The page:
History as Social Therapy and Trauma Recovery
7.5 ECTS credits
The course covers processes of trauma recovery in relation to historical traumas. The issue of moral implications for the history subject will be raised, but no final answers will be provided concerning right or wrong, good or evil. Instead the course examines to what extent history can function as an instrument for processing collective trauma. If repressed memories are brought into the light and examined systematically, will this facilitate liberation from the demons of the past? Or will perhaps too much of an emphasis on the wrongs of the past instead hamper the peaceful co-existence of for instance different ethnic groups? In 2003, the Swedish government established a special agency called Living History Forum. The original purpose was to disseminate knowledge of the circumstances of the Holocaust, and later other instances of genocide have been included as well. The agency has had an explicit normative aim, and its purpose has been to promote tolerance, diversity, and democracy, in some sense through learning from the past. Since the Holocaust has arguably been a privileged object of analysis for a long time, the course will not focus specifically on this particular topic, even though Holocaust memories in post-war Germany are treated. The course focuses on certain other, not yet thoroughly processed traumas, such as the traumas of Finland after the civil war in 1918, Bosnia after the Balkan wars in the 1990s, South Africa after apartheid, and Spain after Franco. The ambition is to reflect upon experiences that to various degrees and in different ways raise issues such as responsibility, guilt, silence, active or passive support for evil regimes, but also the issue of how these traumas might be processed therapeutically. In a more general sense, the course also touches upon questions of collective memory production, ideology, and identity.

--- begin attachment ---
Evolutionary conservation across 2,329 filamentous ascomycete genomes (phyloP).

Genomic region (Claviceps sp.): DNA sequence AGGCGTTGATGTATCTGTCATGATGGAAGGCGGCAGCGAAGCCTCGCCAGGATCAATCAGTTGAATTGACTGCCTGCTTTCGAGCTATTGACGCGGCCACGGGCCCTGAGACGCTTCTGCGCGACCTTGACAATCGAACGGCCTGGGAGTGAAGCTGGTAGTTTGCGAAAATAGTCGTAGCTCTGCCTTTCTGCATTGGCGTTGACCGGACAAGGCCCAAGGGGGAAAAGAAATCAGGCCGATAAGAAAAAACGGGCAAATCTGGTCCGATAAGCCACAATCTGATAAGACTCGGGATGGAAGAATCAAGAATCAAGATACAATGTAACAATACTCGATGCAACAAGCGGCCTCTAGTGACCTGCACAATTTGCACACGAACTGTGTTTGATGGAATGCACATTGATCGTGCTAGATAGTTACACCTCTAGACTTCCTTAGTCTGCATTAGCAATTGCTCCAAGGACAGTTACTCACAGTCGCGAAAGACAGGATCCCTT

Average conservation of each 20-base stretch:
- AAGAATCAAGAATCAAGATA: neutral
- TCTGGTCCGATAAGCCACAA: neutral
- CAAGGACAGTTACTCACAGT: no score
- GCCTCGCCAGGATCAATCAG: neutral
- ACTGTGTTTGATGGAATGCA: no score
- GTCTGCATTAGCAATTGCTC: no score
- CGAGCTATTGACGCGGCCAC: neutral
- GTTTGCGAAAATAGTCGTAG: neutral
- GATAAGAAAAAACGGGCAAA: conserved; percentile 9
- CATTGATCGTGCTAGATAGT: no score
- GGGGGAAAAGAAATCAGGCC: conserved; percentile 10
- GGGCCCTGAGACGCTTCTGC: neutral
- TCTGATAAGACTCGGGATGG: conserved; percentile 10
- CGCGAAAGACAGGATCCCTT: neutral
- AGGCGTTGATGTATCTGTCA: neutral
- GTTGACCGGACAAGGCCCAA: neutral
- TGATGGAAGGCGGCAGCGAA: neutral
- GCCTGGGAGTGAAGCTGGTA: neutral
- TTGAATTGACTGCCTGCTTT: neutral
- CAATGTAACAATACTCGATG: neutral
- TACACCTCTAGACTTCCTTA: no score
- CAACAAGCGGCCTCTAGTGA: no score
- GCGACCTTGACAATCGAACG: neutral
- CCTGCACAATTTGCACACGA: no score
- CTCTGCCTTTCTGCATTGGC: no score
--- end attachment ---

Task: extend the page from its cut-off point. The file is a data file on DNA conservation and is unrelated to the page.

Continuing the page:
Progressive specialisation: G1N (has only upper‐secondary level entry requirements)
Education level: Undergraduate level
Admission requirements: General admission requirements
Selection is usually based on your grade point average from upper secondary school or the number of credit points from previous university studies, or both.
This course is included in the following programme
- Master programme in History (studied during year 2)